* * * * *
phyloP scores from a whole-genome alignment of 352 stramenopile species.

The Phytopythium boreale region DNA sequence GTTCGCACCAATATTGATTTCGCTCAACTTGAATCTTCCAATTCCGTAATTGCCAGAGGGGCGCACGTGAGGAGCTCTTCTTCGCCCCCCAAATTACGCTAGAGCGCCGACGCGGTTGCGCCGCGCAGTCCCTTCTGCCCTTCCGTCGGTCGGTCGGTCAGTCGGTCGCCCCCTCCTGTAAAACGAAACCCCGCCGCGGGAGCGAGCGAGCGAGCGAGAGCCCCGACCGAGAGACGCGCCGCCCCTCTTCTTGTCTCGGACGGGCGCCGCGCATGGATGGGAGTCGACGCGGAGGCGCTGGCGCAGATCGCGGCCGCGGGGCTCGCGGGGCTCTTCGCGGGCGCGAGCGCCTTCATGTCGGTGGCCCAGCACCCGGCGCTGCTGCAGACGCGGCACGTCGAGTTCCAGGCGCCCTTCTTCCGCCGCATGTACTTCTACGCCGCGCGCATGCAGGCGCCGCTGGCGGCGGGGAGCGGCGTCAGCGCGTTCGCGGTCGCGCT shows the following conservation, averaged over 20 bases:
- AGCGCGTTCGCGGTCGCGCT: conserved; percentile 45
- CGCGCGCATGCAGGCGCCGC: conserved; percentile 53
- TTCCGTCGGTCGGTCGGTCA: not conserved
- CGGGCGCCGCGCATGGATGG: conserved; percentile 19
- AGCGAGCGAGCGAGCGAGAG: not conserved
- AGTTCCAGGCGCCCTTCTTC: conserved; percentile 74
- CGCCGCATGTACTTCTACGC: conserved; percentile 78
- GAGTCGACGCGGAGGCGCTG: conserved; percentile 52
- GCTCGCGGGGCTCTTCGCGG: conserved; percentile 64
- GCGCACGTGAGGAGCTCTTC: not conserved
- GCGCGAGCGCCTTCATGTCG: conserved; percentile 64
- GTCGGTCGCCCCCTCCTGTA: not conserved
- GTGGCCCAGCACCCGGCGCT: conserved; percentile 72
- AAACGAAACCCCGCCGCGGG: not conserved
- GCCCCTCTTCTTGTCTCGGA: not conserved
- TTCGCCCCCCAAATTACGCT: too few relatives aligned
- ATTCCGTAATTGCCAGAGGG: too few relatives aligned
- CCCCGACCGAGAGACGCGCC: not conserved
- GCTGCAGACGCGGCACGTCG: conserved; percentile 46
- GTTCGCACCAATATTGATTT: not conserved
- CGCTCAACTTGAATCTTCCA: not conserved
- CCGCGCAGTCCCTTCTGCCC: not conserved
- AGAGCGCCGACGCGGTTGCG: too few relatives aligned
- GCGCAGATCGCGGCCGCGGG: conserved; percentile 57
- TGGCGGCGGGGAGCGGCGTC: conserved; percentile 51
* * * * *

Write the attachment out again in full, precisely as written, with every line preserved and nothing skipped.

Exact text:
phyloP scores from a whole-genome alignment of 352 stramenopile species.

The Phytopythium boreale region DNA sequence GTTCGCACCAATATTGATTTCGCTCAACTTGAATCTTCCAATTCCGTAATTGCCAGAGGGGCGCACGTGAGGAGCTCTTCTTCGCCCCCCAAATTACGCTAGAGCGCCGACGCGGTTGCGCCGCGCAGTCCCTTCTGCCCTTCCGTCGGTCGGTCGGTCAGTCGGTCGCCCCCTCCTGTAAAACGAAACCCCGCCGCGGGAGCGAGCGAGCGAGCGAGAGCCCCGACCGAGAGACGCGCCGCCCCTCTTCTTGTCTCGGACGGGCGCCGCGCATGGATGGGAGTCGACGCGGAGGCGCTGGCGCAGATCGCGGCCGCGGGGCTCGCGGGGCTCTTCGCGGGCGCGAGCGCCTTCATGTCGGTGGCCCAGCACCCGGCGCTGCTGCAGACGCGGCACGTCGAGTTCCAGGCGCCCTTCTTCCGCCGCATGTACTTCTACGCCGCGCGCATGCAGGCGCCGCTGGCGGCGGGGAGCGGCGTCAGCGCGTTCGCGGTCGCGCT shows the following conservation, averaged over 20 bases:
- AGCGCGTTCGCGGTCGCGCT: conserved; percentile 45
- CGCGCGCATGCAGGCGCCGC: conserved; percentile 53
- TTCCGTCGGTCGGTCGGTCA: not conserved
- CGGGCGCCGCGCATGGATGG: conserved; percentile 19
- AGCGAGCGAGCGAGCGAGAG: not conserved
- AGTTCCAGGCGCCCTTCTTC: conserved; percentile 74
- CGCCGCATGTACTTCTACGC: conserved; percentile 78
- GAGTCGACGCGGAGGCGCTG: conserved; percentile 52
- GCTCGCGGGGCTCTTCGCGG: conserved; percentile 64
- GCGCACGTGAGGAGCTCTTC: not conserved
- GCGCGAGCGCCTTCATGTCG: conserved; percentile 64
- GTCGGTCGCCCCCTCCTGTA: not conserved
- GTGGCCCAGCACCCGGCGCT: conserved; percentile 72
- AAACGAAACCCCGCCGCGGG: not conserved
- GCCCCTCTTCTTGTCTCGGA: not conserved
- TTCGCCCCCCAAATTACGCT: too few relatives aligned
- ATTCCGTAATTGCCAGAGGG: too few relatives aligned
- CCCCGACCGAGAGACGCGCC: not conserved
- GCTGCAGACGCGGCACGTCG: conserved; percentile 46
- GTTCGCACCAATATTGATTT: not conserved
- CGCTCAACTTGAATCTTCCA: not conserved
- CCGCGCAGTCCCTTCTGCCC: not conserved
- AGAGCGCCGACGCGGTTGCG: too few relatives aligned
- GCGCAGATCGCGGCCGCGGG: conserved; percentile 57
- TGGCGGCGGGGAGCGGCGTC: conserved; percentile 51